Presentation on theme: "Quality Improvement Research Methods: Issues in Detecting Changes in Clinician Performance Haya R. Rubin, M.D., Ph.D. Lynne Nemeth, R.N., Ph.D. Hoangmai."— Presentation transcript:
Quality Improvement Research Methods: Issues in Detecting Changes in Clinician Performance Haya R. Rubin, M.D., Ph.D. Lynne Nemeth, R.N., Ph.D. Hoangmai Pham, M.D., M.P.H.
Background Given multi-year projects to measure physician performance, it is now possible to examine and compare provider changes in performance on quality indicators, providers want to track if change is occurring Interventions are being applied that require comparing changes in different groups, i.e., physician performance incentives This has made evident methodological issues in determining whether, which, and how big a change has occurred, and whether one change exceeds another.
Overview of Issues Risk Adjustment –Patient Characteristics* –Clinician/Practice Characteristics* –Insurance Type Indicator Specifications –Denominators: relationship of indicator lag time to frequency of indicator measurement –Specific indicators: choice and volume –Composites: Scope, weighting –Provider exclusion from denominators
Risk Adjustment: What needs to be adjusted for in design or analysis? –Patient characteristics: practices differ from each other, and over time, and interventions groups may differ from each other in the patient populations they serve. Should patient characteristics (i.e., age, gender, race, ethnicity, diagnoses, chronic diseases, comorbidity, health status, attitudes, behavior) be adjusted for in comparing changes over time? –Practice/provider characteristics: Practices differ in size, scope and specialty, state of facilitators/barriers to achieving quality care, and how well they are doing on indicators at baseline. Do we need to adjust for any of these practice characteristics when determining if changes in quality have occurred and in comparing changes to each other?
Risk Adjustment: Insurance/Payment Type Payment incentives may be limited to specific payers; can measures for specific payers be generalized to others? Does it matter if measures are applied in capitated payment systems vs. fee-for- service systems? What is the state of other payer incentives/structures to facilitate quality besides the intervention being evaluated?
Indicator Specification: Does the nature of the measure affect the determination of change? Indicator specification issues –Specific indicators: Choice, volume issues –Composite indicators: Scope and weighting –Provider exclusion from denominators –Lag time for indicator evaluation vs. frequency of indicator measurement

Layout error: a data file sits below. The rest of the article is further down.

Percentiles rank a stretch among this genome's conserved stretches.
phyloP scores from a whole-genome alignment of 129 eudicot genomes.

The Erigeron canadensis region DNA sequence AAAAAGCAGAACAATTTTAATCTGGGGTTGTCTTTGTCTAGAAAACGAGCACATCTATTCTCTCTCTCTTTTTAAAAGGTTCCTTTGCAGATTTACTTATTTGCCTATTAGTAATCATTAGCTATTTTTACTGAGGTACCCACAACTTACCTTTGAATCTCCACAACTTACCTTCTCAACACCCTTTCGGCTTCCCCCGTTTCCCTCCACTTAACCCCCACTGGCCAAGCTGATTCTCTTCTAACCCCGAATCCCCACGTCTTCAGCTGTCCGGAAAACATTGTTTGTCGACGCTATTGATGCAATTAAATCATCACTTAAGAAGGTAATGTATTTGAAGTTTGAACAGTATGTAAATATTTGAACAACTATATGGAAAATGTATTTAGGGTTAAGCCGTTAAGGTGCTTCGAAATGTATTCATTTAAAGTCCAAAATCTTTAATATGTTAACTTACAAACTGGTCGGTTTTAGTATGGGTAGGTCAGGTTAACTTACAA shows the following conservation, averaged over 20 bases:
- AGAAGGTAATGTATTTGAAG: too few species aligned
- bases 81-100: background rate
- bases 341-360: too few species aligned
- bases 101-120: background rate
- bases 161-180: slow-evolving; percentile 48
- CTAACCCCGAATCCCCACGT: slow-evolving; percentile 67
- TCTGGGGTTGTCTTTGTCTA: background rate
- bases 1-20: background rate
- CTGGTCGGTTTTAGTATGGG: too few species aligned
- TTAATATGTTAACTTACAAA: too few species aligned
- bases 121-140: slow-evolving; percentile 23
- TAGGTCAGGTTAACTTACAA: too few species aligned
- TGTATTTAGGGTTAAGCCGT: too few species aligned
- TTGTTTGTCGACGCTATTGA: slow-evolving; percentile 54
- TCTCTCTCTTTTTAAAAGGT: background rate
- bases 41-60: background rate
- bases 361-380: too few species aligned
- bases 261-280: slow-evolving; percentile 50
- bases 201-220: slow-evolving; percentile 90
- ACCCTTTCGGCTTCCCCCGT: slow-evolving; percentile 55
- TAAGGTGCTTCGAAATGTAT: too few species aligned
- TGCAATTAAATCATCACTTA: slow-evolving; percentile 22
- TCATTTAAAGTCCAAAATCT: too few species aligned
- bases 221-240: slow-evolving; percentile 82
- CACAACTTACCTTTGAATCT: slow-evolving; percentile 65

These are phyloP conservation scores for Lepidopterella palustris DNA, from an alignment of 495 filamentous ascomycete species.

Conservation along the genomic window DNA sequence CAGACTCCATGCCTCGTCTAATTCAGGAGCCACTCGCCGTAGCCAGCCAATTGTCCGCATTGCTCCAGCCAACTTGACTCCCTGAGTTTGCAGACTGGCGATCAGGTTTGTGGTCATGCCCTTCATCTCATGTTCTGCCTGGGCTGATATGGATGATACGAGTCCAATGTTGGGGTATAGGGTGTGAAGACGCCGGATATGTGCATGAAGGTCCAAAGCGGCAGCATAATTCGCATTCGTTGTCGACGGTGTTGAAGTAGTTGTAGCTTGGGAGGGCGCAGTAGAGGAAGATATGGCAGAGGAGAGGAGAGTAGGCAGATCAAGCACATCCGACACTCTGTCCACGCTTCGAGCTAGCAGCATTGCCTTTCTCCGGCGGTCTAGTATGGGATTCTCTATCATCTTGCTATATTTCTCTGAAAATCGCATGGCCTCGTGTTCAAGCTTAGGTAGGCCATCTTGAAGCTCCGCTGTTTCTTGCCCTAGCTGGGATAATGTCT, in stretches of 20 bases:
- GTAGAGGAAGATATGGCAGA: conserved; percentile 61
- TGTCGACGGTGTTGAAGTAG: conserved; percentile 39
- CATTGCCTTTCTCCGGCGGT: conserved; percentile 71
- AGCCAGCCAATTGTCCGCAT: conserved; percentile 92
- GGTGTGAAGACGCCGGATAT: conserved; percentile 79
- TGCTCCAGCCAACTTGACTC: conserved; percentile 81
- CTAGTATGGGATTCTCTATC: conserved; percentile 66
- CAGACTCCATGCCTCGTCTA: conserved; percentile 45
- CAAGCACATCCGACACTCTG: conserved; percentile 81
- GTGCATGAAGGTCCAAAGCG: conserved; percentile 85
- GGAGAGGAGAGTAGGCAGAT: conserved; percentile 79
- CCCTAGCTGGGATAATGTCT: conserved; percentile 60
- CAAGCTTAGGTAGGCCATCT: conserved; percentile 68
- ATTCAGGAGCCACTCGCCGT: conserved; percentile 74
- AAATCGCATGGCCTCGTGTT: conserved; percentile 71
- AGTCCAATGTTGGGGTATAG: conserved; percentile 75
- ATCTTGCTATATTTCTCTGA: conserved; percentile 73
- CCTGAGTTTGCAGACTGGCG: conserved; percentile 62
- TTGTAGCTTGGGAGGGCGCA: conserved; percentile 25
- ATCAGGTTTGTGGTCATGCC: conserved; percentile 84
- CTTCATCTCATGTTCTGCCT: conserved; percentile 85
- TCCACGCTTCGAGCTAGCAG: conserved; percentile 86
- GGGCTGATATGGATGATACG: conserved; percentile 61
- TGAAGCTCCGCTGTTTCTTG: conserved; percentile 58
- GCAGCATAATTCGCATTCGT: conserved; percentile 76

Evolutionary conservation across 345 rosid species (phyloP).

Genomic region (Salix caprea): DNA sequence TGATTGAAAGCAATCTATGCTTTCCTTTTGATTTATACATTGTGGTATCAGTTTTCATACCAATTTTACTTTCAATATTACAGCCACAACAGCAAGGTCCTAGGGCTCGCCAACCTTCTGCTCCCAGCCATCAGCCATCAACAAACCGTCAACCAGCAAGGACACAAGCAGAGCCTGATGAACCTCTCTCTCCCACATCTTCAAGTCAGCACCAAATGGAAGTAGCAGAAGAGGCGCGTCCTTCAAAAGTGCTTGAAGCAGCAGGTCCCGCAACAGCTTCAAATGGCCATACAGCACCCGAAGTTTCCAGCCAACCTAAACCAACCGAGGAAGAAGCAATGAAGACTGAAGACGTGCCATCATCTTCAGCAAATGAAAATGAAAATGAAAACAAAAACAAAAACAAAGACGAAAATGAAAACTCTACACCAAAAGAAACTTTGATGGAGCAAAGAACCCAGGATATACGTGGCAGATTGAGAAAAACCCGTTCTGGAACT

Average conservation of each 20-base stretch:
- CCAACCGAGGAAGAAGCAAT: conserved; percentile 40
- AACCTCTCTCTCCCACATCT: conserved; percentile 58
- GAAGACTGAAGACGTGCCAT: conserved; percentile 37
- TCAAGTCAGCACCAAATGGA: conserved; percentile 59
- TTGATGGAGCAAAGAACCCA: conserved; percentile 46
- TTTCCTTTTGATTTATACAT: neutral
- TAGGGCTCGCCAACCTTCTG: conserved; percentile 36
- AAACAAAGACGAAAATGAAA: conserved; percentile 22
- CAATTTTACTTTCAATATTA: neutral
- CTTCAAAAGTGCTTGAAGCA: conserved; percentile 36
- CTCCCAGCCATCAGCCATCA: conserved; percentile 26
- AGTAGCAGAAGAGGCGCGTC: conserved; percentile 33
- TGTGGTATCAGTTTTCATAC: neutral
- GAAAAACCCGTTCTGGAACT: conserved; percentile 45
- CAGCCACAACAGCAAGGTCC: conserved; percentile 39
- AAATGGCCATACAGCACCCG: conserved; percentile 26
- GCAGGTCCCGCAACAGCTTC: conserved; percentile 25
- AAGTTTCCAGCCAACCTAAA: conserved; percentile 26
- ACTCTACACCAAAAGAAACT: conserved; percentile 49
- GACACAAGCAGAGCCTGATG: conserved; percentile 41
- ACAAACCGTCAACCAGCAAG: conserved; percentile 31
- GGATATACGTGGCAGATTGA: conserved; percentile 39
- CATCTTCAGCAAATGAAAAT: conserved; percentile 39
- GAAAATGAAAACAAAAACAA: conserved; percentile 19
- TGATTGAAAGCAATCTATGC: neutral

Specific Indicators Choice: Does a specific indicator apply to a practice’s work/role in improving patients’ health? e.g., Should a BP control indicator be used to compare urologists’ care for hypertensive patients? Volume: Does the provider see enough patients with the condition to which the indicator applies to allow an evaluation of change in performance?
Composite Indicators Which indicators are included in a composite indicator? –Choice, scope: How well do they apply to each of the practices being compared? How much of the valuable work of each practice in improving health and survival is included in the composite indicator? –Weighting of individual component indicators: Does it approximate that aspect’s impact on patient quality- adjusted survival? How do we determine how to weight each one?
Provider Exclusion In some systems, providers can exclude patients from denominators where there are clinical exclusions specified Where possible, do some fail to use this capability and look like they perform worse than they do relative to other practices? Do some use this inappropriately and look like they perform better than they do relative to colleagues?
Lag Time vs. Frequency If indicator specifies a period for measurement such as “last 6 months” and is measured quarterly, how do we deal with the overlap? What about replication of patients in each period?
Panelists Lynne Nemeth, Ph.D. –Medical University of South Carolina –Will present on impact of baseline performance on changes observed in A-TRIP study on 99 practices Hoangmai Pham, M.D., M.P.H. –Center for Studying Health System Change –Will present on impact of patient demographic characteristics on changes in clinician preventive care performance observed in Medicare